The second problem we encountered relates to the visibility of a chart. After input is picked up from a user, controlling the visibility of a chart can be tackled in various ways. Basically, the logic behind the visual must be implemented by “calculated measure.” That is, to perform the calculation for the measure upon user’s positive selection, or to assign a “BLANK” (the return value of BLANK() function) to the measure otherwise.
Below is a simple example that outlines the entire process - the content in the example is only for purposes illustration.
A farmer’s shop sells produce. The shop uses PBI to show volume of sales and the average unit price over the first week of 2017. Below is the data model and the visual built in PBI. Constructing this visual is straightforward, and it uses the built-in summarize function over the “Sales” column to derive total sales.
Now consider that the owner wants to toggle the bar charts for odd and even days’ sales in the same graph without affecting the line chart for average unit price. This would make it easier to determine if the local “odd-even-days” events have any impact on the sales. That is, when choosing odd days, the graph displays bars only for January 1st, 3rd, 5th and 7th, while no bars are shown for the 2nd, 4th, and 6th. When choosing even days, the bars display the other way around, but in each case, the line-chart is not impacted, as shown in the following images:
Let’s look at the process for implementing this functionality.
Step 1. Create a standalone table containing all input values (in a column) in the data model. The owner needs to choose between odd and even days, so the table should have a column of day type, and two values, one representing odd days and the other even days. Providing a numerical ID for each value will make the DAX calculation easier. The result is a 2-by-2 standalone table, called OddEven.
After adding this table, the data model will appear as shown in the following image:
Step 2. Properly design and run a Slicer instance on the report page to slice the table above. In PBI, create an instance of the built-in Slicer visual, choosing the “DateType” column in the field of the Slicer.
Step 3. Create a measure in the data model to pick up the sliced value.
DaySignature = IF(COUNT(OddEven[Signature])=1, MAX(OddEven[Signature]), 0)
This way, DaySignature holds 1 when and odd day is selected, and it holds 2 when an even day is selected. If neither or both are chosen – should you accidently set the Slicer to the wrong mode for this purpose – DaySignature holds value 0.
Finally, we can use the measure “DaySignature” in the calculation for the visibility control of the charts in our report.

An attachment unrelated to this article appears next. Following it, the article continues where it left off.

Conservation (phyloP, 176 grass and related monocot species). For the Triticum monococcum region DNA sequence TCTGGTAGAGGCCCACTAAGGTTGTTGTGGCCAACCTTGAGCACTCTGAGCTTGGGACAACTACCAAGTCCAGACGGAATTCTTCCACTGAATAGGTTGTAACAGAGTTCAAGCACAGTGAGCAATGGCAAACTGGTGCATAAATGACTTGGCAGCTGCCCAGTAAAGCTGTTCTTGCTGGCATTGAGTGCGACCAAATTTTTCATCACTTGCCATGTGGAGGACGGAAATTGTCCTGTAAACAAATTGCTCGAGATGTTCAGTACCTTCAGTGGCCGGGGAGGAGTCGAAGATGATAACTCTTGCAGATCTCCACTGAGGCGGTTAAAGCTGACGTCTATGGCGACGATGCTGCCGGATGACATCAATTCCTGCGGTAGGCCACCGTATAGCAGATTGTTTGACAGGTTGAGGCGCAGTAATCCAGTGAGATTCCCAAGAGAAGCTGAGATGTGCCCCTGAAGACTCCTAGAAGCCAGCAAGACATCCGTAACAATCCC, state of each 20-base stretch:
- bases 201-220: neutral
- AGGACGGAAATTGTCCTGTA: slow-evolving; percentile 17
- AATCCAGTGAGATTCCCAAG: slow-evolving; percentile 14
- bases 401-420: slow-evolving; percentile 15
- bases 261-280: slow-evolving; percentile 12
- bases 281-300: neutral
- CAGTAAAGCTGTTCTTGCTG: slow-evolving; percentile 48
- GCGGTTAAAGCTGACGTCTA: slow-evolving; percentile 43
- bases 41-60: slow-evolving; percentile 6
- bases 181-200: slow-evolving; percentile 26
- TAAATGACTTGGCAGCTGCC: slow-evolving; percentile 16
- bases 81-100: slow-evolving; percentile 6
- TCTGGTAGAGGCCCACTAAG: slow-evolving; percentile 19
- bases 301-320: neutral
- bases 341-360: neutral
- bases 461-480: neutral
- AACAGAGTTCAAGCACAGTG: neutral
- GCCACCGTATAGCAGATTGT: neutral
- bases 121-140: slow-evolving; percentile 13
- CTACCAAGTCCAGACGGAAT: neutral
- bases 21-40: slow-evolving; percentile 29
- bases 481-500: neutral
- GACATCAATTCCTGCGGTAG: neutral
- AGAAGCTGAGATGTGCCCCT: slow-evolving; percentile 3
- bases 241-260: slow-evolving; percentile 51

Below is the calculation for measures for odd and even days’ sales. As discussed earlier, remember to implement visual logic with calculated measure to be refreshable upon data change, i.e. a change in a user’s selection. Because we need individual visibility control over odd and even days’ sales chart, it would be easier if we calculate them separately.
TotalSales = SUM(Fact_Sales[Sales]) TotalSalesEvenDays = IF([DaySignature]=1, BLANK(), CALCULATE([TotalSales], FILTER(Fact_Sales, NOT(ISODD(Fact_Sales[DateId]))))) TotalSalesOddDays = IF([DaySignature]=2, BLANK(), CALCULATE([TotalSales], FILTER(Fact_Sales, ISODD(Fact_Sales[DateId]))))
A better way to implement this would be with a single measure - it would be tidier and have more options when choosing visual types.
TotalSalsOddEven = SWITCH([DaySignature], 1, CALCULATE([TotalSales], FILTER(Fact_Sales, ISODD(Fact_Sales[DateId]))), 2, CALCULATE([TotalSales], FILTER(Fact_Sales, NOT(ISODD(Fact_Sales[DateId])))), [TotalSales])
Hopefully, this simple example has provided you with a solid understanding of the topic. For your reference, the data and all related code is included in a pbix file you can access here (Example).
A final point to note here is that using this approach has a limitation. The input offered to the user for selection must be pre-defined and must be discrete/scattered values. In other words, be sure to put all of them into a table. If your scenario involves arbitrary input, for example 5.25 or 1.23456, this approach will not be feasible.
The Data Migration Team would like to thank primary contributors Bin Zhao, Andy Isley, Kasper de Jong, and Mukesh Kumar for their efforts in preparing this blog posting. The detail provided has been harvested as part of a customer engagement sponsored through the DM Jumpstart Program.